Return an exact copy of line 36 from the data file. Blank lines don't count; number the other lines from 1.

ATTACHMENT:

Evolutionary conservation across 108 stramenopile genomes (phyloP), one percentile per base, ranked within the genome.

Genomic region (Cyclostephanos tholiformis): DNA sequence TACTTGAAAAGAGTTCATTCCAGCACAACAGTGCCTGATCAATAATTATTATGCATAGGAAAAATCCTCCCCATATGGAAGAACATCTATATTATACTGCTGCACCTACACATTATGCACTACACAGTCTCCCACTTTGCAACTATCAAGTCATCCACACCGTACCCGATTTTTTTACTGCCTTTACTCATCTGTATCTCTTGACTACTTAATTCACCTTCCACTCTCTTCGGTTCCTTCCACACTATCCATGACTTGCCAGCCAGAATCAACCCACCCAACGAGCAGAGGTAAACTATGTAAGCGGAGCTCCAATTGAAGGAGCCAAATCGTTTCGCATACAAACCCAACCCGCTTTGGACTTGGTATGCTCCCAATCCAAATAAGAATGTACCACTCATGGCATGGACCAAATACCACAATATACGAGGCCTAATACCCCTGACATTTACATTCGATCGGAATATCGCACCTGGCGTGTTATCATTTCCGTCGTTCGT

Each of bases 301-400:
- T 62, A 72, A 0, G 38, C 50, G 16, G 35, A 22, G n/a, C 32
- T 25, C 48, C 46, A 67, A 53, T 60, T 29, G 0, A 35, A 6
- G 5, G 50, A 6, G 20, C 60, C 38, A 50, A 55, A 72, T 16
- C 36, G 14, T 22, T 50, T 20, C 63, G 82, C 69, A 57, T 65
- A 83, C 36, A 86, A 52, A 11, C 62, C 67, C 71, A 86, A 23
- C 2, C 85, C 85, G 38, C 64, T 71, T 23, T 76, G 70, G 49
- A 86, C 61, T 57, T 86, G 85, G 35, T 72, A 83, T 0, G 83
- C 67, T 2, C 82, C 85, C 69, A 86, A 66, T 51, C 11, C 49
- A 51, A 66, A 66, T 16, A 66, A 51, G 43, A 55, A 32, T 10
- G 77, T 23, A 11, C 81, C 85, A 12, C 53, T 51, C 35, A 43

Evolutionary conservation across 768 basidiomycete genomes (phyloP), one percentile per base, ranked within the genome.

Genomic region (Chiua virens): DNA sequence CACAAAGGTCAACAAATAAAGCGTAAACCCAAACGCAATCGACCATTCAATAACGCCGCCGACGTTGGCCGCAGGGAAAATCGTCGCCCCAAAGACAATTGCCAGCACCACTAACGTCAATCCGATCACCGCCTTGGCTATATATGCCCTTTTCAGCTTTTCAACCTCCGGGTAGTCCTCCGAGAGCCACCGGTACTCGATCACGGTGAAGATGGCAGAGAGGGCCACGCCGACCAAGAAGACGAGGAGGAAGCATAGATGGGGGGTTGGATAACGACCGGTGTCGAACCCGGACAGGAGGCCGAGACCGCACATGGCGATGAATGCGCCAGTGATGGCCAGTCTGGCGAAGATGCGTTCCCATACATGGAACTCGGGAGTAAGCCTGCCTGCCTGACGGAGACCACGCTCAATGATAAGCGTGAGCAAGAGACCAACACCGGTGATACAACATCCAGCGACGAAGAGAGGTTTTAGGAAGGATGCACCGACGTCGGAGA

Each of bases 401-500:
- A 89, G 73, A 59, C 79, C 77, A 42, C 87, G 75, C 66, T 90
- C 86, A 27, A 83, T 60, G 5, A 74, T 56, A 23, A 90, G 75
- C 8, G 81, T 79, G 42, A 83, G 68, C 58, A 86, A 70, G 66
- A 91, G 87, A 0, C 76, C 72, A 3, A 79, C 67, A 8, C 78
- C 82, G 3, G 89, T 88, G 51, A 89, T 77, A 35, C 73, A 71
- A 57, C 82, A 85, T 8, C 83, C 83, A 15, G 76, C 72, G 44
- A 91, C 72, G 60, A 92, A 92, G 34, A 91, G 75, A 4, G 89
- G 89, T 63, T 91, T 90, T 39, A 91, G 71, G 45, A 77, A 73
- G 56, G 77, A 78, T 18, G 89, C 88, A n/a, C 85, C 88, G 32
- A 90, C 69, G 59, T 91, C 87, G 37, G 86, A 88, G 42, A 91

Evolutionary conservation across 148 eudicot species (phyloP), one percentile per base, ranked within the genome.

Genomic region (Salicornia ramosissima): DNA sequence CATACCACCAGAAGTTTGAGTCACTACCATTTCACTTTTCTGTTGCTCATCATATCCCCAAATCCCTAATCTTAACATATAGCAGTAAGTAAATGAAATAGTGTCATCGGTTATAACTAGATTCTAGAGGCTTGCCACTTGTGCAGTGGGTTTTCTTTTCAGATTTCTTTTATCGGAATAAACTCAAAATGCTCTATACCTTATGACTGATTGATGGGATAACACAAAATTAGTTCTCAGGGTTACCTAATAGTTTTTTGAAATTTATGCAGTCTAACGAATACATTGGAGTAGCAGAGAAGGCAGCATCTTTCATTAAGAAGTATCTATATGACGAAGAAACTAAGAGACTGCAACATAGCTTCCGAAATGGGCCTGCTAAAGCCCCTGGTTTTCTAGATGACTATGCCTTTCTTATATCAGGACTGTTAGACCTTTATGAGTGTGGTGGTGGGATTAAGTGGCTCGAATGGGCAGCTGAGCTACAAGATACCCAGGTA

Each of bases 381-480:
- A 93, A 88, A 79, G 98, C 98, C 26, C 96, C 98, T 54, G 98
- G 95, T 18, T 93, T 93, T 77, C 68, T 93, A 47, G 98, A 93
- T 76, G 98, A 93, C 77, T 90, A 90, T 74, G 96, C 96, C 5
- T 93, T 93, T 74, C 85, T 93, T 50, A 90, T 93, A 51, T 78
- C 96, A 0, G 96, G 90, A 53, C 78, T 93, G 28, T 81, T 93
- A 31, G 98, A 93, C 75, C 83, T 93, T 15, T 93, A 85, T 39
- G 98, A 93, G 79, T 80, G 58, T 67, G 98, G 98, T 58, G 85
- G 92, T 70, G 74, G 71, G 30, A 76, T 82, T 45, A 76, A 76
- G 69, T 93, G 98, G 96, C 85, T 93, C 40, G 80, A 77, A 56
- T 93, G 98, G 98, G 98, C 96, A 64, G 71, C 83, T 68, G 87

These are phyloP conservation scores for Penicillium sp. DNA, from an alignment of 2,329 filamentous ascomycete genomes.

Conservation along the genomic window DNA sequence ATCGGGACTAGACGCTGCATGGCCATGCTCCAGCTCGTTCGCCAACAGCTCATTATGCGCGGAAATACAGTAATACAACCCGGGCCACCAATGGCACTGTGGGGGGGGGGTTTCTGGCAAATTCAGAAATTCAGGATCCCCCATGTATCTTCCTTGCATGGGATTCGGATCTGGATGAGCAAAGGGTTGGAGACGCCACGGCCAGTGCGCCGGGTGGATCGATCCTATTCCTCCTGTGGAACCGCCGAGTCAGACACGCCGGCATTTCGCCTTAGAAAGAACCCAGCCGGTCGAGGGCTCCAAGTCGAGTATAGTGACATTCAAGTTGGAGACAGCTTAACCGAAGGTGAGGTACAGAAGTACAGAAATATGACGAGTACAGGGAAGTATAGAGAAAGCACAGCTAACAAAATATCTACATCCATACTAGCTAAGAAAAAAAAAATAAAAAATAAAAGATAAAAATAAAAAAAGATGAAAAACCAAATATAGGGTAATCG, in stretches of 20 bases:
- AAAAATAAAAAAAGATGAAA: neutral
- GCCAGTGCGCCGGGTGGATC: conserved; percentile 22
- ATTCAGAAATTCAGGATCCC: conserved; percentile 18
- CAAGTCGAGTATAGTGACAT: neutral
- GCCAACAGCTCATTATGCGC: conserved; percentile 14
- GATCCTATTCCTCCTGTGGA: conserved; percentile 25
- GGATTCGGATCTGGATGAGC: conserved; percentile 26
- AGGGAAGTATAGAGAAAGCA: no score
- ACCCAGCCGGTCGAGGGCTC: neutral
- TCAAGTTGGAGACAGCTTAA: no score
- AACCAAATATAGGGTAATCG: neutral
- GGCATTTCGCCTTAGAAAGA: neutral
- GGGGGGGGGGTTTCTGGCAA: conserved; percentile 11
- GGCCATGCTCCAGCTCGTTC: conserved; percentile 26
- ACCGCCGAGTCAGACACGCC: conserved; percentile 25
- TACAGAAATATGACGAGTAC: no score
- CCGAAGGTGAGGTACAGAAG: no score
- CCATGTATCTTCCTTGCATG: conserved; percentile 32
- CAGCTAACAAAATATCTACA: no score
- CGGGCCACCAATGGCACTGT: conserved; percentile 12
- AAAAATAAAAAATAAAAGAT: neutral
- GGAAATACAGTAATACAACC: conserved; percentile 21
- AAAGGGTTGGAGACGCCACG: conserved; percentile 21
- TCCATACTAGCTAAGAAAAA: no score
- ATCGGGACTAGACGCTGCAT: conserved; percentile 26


- G 98, A 93, G 79, T 80, G 58, T 67, G 98, G 98, T 58, G 85